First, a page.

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Red shift question

  1. Oct 12, 2012 #1
    This might be obvious but i was listening to someone talk about how he believes the big bang is cyclical and the universe is constantly expanding and contracting. now i dont believe this but one of the points he raised was (and i know it doesnt support his argument) we dont know if galaxies are still moving away from us since the light we see from an object a million light years away takes a million years to reach us, we may see it red shifted now but it could be coming towards us but the light wouldnt be blue shifted until a million years after it started to move towards us. Is this correct?
     
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  3. Oct 13, 2012 #2

    Chalnoth

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    Science Advisor

    As the expansion of the universe in recent years has been speeding up instead of slowing down, it really isn't reasonable to suggest that this trend has suddenly reversed itself in the (comparatively) small amount of time it has taken the light to reach us from the relatively nearby universe.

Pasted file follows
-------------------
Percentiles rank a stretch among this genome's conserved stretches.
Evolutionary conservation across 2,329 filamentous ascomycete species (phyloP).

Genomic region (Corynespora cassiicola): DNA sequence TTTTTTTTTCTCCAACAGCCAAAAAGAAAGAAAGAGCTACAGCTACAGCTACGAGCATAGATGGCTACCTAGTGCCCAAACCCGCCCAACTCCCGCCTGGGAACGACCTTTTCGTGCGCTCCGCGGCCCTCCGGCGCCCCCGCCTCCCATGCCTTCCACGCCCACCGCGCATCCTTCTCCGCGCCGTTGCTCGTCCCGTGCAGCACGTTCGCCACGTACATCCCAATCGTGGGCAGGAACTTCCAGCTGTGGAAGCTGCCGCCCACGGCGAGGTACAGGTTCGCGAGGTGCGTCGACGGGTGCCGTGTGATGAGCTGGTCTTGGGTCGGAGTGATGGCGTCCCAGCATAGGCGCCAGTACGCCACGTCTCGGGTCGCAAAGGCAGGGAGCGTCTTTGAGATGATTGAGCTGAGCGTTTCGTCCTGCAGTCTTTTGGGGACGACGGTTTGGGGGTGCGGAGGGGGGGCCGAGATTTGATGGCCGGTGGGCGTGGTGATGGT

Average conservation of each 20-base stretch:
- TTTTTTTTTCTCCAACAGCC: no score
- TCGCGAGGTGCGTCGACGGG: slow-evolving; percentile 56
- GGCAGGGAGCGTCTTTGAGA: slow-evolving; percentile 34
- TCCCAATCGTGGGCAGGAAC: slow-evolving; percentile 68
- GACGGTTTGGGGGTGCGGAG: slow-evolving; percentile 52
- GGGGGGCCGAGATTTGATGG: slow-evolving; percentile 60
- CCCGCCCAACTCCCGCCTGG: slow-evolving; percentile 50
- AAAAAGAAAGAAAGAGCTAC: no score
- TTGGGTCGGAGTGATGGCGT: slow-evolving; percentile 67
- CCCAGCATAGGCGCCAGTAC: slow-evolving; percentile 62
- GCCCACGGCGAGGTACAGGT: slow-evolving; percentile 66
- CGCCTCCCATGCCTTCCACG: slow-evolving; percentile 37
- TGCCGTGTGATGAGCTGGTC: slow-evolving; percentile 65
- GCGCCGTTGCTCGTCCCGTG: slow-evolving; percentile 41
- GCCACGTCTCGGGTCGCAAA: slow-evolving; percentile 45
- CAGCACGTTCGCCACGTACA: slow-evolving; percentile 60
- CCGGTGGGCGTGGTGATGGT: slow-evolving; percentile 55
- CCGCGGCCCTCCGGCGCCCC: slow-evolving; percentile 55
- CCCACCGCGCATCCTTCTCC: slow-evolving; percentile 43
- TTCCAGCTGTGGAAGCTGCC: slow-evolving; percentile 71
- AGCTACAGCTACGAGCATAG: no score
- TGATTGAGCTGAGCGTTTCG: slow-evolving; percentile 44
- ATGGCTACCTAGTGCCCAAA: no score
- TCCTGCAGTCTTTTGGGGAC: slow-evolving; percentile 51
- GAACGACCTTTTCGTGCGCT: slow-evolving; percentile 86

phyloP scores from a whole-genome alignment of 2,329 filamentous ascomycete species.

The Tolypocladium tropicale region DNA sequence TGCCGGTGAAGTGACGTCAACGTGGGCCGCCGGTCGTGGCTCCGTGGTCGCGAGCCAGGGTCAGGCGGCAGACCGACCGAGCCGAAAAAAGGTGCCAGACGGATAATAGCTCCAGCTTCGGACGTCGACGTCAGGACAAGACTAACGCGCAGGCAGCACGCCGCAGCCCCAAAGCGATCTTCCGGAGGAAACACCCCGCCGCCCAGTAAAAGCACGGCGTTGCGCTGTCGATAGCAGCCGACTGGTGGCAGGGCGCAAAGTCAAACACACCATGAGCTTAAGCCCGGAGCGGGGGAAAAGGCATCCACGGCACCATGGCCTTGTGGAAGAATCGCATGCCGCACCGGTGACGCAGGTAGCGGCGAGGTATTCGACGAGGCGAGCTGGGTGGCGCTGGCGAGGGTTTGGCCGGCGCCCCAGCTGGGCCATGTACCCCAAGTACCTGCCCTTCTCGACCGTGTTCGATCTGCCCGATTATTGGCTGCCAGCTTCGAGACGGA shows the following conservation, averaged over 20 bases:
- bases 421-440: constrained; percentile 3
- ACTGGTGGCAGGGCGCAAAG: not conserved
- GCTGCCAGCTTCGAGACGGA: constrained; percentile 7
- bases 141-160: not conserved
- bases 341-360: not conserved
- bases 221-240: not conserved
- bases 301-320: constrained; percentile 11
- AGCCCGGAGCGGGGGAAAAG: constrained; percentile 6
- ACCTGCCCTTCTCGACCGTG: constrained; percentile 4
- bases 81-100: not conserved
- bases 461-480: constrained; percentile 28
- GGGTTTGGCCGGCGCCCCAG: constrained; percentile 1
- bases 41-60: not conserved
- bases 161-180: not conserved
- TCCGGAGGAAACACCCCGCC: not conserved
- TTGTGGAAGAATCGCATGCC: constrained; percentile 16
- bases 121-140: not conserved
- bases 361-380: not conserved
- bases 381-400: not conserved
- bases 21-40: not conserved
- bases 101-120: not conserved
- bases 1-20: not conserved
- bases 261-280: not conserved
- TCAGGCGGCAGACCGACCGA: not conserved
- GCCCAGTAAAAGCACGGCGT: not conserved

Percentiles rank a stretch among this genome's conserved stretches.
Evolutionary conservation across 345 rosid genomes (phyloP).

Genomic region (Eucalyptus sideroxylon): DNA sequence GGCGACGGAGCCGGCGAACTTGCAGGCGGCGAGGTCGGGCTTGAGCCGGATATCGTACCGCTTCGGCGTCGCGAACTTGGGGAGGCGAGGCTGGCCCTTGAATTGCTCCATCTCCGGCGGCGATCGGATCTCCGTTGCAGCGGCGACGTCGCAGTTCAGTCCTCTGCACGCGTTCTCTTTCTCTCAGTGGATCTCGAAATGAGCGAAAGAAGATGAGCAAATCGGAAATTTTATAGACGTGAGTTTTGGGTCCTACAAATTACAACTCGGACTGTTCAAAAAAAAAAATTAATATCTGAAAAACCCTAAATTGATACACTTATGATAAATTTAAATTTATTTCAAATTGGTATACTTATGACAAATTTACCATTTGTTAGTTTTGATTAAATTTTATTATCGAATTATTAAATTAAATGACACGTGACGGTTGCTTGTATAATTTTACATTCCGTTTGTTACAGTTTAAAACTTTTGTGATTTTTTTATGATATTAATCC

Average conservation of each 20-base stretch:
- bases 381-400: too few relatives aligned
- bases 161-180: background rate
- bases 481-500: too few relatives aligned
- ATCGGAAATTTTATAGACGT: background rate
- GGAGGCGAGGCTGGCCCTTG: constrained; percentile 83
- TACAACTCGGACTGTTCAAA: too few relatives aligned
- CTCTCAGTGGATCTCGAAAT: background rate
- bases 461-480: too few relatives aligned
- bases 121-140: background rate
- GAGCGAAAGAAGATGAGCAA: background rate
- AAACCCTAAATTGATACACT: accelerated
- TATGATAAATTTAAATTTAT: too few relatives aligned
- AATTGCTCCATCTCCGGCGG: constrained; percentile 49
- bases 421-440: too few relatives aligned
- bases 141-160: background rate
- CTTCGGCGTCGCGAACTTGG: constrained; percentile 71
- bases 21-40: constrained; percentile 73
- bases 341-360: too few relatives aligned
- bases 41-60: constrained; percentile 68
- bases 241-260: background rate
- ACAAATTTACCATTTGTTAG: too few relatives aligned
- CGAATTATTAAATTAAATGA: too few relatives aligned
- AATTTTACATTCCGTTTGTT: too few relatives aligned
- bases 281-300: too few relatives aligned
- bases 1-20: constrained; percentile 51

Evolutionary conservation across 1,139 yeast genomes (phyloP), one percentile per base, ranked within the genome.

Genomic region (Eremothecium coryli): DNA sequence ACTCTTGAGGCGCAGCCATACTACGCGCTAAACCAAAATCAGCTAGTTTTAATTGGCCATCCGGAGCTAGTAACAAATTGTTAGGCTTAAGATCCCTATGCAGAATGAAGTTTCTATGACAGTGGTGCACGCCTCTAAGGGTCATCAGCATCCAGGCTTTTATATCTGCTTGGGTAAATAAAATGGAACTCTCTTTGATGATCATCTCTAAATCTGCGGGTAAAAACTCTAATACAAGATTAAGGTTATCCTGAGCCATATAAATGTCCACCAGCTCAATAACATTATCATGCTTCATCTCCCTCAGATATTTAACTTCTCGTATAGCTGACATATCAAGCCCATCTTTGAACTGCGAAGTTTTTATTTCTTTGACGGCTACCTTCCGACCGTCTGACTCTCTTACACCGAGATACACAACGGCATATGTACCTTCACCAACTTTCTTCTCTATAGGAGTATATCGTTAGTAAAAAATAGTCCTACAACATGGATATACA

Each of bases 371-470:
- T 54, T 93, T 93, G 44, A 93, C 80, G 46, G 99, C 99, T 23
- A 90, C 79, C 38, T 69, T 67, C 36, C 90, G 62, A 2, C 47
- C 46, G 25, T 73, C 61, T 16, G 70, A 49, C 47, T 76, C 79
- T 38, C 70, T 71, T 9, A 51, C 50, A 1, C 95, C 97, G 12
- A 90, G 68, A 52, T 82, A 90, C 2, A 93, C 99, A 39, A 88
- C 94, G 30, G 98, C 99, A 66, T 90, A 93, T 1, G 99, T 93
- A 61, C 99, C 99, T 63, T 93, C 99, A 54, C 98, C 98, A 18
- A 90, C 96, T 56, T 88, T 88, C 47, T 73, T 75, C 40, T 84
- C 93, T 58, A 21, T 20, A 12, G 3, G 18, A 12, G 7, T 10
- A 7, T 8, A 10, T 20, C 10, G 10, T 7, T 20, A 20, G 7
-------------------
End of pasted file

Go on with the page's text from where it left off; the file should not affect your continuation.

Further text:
Thinking our universe has already started to collapse would really be akin to thinking that the Sun might not be there any longer because the light from the Sun takes around seven minutes to get to us: the Sun might have suddenly rocketed off, away from the rest of the Solar System, leaving the planets to fly off in its wake. There's basically no way this can happen.

    Might the acceleration of the expansion reverse itself at some time in the far future, however? Well, it's conceivable. But it doesn't seem likely. it would require that the dark energy starts, for some unknown reason, behaving very differently from what it's done in the past. It might be possible to come up with a speculative model of dark energy where this happens, but it certainly isn't easy.
     
  4. Oct 14, 2012 #3

    Drakkith

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    The Sun could have it's gravity magically turn off and we wouldn't know about it yet. That doesn't mean it is likely. The universe could very well slow down and reverse in the future, but currently it simply doesn't look that way, it looks like the opposite. When making theories and models using science we MUST rely on things that are observable, not things that we would like to happen.
     
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